The ride to the airport was mostly uneventful, and we talked to a nice Australian who was traveling around the world during a 10-week paid leave for the ride over. There was extra security at the airport, which was a bit of a hassle, but I'm all for not being killed midflight, so even that didn't really bother me. A few movies later (Public Enemies and A Life Less Ordinary) and we'd landed in New York. The trip had ended.


Overall, I'm glad I went to Iceland. It was a quiet trip, mostly, and I liked that. It gave me a lot of time for contemplation, and it really solidified the fact that I can go somewhere and sit and absorb and be happy that way. It also helped me to realize that some things need to be experienced for themselves. Before we left, I'd been told I was crazy for going in the winter when it was dark and cold, and it turns out it wasn't either of those things, really. We also came to realize that printed material and websites were often wrong about a variety of things there, from the price of items to the opening hours of different sights, and without a watch, I felt free of preconceptions there. Additionally, the landscape is truly beautiful and truly different from anything I'd seen anywhere else. It was humbling to be so far away from everything, and I loved it. It was really more than I'd hoped for, and a perfect example of the reason I travel.

Wednesday, January 27, 2010

Letters from Iceland: Day 4

Yesterday, we embarked on the Golden Circle tour run by Reykjavik Excursions. At 9800kr, it's not too expensive (about $75), especially when you consider that it is a full-day tour. They picked us up at our hotel at around 8:10am, and dropped us back off in downtown Reykjavik around 4:45pm. Between then, we saw some really amazing sights, and while I generally really don't enjoy tours (and did, on several occasions think, gee, this would be really great if there weren't 30 other people behind me), I do think it was worth it for this particular trip, because there's no other way to get to these places except renting a car, and our tourguide gave us an awful lot of information and history that we couldn't have gotten any other way.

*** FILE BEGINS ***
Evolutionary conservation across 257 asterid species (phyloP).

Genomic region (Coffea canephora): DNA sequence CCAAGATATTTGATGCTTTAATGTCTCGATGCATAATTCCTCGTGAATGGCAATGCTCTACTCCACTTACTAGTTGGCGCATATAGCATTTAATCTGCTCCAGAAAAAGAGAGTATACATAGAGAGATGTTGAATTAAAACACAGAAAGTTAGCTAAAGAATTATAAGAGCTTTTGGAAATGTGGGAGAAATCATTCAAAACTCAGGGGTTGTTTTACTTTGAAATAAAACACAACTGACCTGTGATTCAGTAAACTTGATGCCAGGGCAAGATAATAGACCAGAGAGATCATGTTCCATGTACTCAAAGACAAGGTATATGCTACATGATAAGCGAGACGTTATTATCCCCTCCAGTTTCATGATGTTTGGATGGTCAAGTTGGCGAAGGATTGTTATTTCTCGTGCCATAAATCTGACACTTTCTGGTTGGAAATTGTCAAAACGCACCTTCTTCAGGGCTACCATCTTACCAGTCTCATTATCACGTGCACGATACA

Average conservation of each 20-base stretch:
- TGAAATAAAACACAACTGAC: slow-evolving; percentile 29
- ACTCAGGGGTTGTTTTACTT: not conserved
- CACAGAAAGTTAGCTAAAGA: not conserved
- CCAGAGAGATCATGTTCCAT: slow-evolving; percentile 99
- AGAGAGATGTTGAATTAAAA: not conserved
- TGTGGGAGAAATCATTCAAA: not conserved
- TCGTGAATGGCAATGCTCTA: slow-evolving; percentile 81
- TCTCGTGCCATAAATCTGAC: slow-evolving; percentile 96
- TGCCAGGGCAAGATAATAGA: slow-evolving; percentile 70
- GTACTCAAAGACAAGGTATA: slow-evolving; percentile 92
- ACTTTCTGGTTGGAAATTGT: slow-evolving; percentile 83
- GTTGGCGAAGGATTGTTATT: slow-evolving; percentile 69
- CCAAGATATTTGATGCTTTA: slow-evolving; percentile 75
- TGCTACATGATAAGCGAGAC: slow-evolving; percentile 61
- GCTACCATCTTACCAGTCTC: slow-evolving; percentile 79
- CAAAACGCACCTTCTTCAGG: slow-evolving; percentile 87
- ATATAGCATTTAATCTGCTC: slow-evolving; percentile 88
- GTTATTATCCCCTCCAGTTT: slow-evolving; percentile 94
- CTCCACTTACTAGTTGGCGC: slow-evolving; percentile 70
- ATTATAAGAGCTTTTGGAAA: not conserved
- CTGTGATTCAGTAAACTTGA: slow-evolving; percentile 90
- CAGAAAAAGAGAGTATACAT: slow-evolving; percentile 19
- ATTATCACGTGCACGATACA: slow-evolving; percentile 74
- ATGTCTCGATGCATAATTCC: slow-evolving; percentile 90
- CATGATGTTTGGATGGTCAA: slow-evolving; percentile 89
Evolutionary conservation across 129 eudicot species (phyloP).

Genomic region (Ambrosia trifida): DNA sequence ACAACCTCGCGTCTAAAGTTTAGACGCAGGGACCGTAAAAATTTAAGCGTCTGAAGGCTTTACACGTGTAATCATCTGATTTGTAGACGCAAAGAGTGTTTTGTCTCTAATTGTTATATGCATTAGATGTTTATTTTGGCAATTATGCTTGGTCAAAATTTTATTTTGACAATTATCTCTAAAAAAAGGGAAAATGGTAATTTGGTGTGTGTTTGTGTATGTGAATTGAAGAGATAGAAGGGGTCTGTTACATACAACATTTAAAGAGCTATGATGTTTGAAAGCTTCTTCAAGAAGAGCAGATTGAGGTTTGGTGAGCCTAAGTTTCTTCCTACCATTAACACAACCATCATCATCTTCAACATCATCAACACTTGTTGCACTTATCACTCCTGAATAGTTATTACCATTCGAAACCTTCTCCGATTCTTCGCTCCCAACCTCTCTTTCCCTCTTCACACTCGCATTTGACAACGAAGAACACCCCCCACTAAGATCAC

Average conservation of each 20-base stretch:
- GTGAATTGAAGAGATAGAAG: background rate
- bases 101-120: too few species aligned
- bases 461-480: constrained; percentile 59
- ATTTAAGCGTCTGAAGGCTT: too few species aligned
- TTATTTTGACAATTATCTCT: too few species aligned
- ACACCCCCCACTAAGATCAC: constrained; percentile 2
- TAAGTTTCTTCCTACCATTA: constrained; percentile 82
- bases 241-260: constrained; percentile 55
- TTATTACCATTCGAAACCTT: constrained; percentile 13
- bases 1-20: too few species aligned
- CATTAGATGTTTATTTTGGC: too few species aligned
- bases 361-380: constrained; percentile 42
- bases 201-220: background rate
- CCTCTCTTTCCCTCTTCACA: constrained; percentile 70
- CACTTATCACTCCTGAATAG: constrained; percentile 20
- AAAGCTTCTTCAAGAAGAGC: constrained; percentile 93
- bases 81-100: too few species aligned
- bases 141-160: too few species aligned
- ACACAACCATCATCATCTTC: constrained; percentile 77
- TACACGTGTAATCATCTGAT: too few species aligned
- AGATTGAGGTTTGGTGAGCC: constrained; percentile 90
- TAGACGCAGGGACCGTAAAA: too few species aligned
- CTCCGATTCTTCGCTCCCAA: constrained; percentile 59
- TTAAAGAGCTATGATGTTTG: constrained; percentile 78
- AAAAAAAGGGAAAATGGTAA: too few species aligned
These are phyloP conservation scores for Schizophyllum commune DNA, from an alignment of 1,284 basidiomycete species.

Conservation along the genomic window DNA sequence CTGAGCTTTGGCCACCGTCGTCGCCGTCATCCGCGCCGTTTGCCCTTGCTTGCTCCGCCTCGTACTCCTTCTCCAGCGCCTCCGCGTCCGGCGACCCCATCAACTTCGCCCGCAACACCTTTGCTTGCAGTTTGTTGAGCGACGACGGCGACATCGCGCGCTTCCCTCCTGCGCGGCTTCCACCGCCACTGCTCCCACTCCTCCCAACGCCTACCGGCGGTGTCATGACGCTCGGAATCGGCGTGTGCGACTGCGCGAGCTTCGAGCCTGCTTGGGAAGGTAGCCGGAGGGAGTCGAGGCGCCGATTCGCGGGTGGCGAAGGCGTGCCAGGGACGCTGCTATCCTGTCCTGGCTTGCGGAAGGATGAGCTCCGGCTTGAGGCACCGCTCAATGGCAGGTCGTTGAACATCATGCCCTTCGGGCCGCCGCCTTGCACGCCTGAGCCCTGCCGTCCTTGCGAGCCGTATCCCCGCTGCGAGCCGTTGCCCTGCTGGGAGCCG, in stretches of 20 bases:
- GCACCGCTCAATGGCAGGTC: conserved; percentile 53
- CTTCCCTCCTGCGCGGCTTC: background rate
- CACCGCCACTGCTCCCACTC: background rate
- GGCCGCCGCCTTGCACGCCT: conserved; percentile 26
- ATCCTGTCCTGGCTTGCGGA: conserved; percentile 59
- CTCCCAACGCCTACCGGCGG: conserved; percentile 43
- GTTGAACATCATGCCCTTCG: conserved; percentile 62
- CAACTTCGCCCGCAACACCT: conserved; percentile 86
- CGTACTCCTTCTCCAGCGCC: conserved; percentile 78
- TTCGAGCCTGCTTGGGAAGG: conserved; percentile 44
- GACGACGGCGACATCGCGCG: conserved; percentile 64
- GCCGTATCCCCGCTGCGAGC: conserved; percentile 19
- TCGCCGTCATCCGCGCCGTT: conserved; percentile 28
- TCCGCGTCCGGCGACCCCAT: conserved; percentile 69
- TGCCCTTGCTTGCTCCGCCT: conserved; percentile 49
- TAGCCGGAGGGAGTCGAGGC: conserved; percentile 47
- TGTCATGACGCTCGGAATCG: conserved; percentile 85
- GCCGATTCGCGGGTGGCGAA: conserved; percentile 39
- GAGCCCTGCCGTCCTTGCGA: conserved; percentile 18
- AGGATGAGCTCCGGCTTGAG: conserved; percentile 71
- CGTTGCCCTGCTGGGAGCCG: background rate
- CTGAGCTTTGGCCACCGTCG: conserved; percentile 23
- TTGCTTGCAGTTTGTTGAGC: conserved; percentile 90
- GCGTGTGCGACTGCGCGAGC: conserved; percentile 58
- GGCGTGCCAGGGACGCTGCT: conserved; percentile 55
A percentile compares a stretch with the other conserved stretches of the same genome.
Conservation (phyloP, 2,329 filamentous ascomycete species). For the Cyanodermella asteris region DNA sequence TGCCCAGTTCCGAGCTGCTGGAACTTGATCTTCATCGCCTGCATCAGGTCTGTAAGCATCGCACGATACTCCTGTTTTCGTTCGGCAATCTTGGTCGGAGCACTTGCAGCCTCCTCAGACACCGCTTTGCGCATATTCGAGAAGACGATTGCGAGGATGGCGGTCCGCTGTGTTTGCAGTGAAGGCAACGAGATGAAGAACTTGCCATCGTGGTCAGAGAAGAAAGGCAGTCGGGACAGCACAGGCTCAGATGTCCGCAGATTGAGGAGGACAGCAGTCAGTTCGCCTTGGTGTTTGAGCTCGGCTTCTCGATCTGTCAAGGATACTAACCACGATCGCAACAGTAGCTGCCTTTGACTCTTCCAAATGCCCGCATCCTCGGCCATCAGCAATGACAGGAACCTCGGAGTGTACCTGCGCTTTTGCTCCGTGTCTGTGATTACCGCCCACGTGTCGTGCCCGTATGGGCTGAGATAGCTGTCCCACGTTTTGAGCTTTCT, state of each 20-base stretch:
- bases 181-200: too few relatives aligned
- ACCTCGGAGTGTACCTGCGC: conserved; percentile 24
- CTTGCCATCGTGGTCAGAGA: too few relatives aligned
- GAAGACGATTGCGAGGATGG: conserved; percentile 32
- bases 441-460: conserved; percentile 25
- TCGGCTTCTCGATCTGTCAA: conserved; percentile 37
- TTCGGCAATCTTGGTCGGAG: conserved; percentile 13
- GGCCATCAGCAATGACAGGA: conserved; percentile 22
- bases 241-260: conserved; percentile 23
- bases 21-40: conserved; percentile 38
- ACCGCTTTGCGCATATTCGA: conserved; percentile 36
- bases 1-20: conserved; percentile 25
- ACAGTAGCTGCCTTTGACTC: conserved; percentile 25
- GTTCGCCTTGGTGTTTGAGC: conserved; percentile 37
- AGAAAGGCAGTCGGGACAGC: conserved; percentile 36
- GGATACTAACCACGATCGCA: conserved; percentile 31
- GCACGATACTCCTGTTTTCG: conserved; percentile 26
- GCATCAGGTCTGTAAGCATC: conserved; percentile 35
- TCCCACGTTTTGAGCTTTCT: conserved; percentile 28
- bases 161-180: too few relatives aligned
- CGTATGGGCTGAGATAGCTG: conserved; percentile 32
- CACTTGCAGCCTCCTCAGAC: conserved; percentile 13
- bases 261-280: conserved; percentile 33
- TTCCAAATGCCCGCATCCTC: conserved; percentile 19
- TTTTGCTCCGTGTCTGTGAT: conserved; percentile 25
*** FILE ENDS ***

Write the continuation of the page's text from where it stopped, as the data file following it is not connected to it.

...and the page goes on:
Our first stop was Þingvellir, a national park and the spot of the first Icelandic Parliament in 930 CE. There isn't much in the way of the Parliament left to see, but our guide explained some of the first laws and to get to the site you walk between two cliff-edges, which were created by the separating of the American continental plate from the European plate. It was fairly dark (we arrived there around 9:30am), but started to brighten as we walked, which was lovely. It's dark a lot here, but not always pitch-black, and I enjoy seeing the light at different points. Dark mornings are really beautiful shades of blue, and the black rock is lovely against it.